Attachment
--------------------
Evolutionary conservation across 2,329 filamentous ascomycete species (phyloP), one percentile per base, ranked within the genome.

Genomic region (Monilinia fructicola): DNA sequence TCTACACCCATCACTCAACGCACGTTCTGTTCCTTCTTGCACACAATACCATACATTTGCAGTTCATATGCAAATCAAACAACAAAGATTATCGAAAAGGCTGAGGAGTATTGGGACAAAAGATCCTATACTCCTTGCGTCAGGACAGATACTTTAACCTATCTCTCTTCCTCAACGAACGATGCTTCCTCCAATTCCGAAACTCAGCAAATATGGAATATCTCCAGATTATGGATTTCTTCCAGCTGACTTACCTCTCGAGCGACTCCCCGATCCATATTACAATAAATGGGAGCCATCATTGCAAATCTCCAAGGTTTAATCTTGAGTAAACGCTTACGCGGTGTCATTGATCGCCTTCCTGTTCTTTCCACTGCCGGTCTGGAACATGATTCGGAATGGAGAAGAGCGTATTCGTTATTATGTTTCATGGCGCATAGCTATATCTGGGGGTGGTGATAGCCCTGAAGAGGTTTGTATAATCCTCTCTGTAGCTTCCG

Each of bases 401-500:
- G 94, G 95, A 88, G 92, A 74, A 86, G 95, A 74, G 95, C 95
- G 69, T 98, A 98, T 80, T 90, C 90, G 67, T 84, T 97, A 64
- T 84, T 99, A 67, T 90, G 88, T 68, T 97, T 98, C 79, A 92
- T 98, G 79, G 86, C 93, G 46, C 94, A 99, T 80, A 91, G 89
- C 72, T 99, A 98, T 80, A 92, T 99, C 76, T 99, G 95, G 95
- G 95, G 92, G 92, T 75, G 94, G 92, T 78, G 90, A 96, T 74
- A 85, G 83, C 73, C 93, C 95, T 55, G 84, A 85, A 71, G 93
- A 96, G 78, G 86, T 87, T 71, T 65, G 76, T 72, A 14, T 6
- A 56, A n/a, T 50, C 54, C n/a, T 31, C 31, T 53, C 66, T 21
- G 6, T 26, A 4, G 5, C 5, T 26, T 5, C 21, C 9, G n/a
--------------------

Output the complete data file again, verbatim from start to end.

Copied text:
Evolutionary conservation across 2,329 filamentous ascomycete species (phyloP), one percentile per base, ranked within the genome.

Genomic region (Monilinia fructicola): DNA sequence TCTACACCCATCACTCAACGCACGTTCTGTTCCTTCTTGCACACAATACCATACATTTGCAGTTCATATGCAAATCAAACAACAAAGATTATCGAAAAGGCTGAGGAGTATTGGGACAAAAGATCCTATACTCCTTGCGTCAGGACAGATACTTTAACCTATCTCTCTTCCTCAACGAACGATGCTTCCTCCAATTCCGAAACTCAGCAAATATGGAATATCTCCAGATTATGGATTTCTTCCAGCTGACTTACCTCTCGAGCGACTCCCCGATCCATATTACAATAAATGGGAGCCATCATTGCAAATCTCCAAGGTTTAATCTTGAGTAAACGCTTACGCGGTGTCATTGATCGCCTTCCTGTTCTTTCCACTGCCGGTCTGGAACATGATTCGGAATGGAGAAGAGCGTATTCGTTATTATGTTTCATGGCGCATAGCTATATCTGGGGGTGGTGATAGCCCTGAAGAGGTTTGTATAATCCTCTCTGTAGCTTCCG

Each of bases 401-500:
- G 94, G 95, A 88, G 92, A 74, A 86, G 95, A 74, G 95, C 95
- G 69, T 98, A 98, T 80, T 90, C 90, G 67, T 84, T 97, A 64
- T 84, T 99, A 67, T 90, G 88, T 68, T 97, T 98, C 79, A 92
- T 98, G 79, G 86, C 93, G 46, C 94, A 99, T 80, A 91, G 89
- C 72, T 99, A 98, T 80, A 92, T 99, C 76, T 99, G 95, G 95
- G 95, G 92, G 92, T 75, G 94, G 92, T 78, G 90, A 96, T 74
- A 85, G 83, C 73, C 93, C 95, T 55, G 84, A 85, A 71, G 93
- A 96, G 78, G 86, T 87, T 71, T 65, G 76, T 72, A 14, T 6
- A 56, A n/a, T 50, C 54, C n/a, T 31, C 31, T 53, C 66, T 21
- G 6, T 26, A 4, G 5, C 5, T 26, T 5, C 21, C 9, G n/a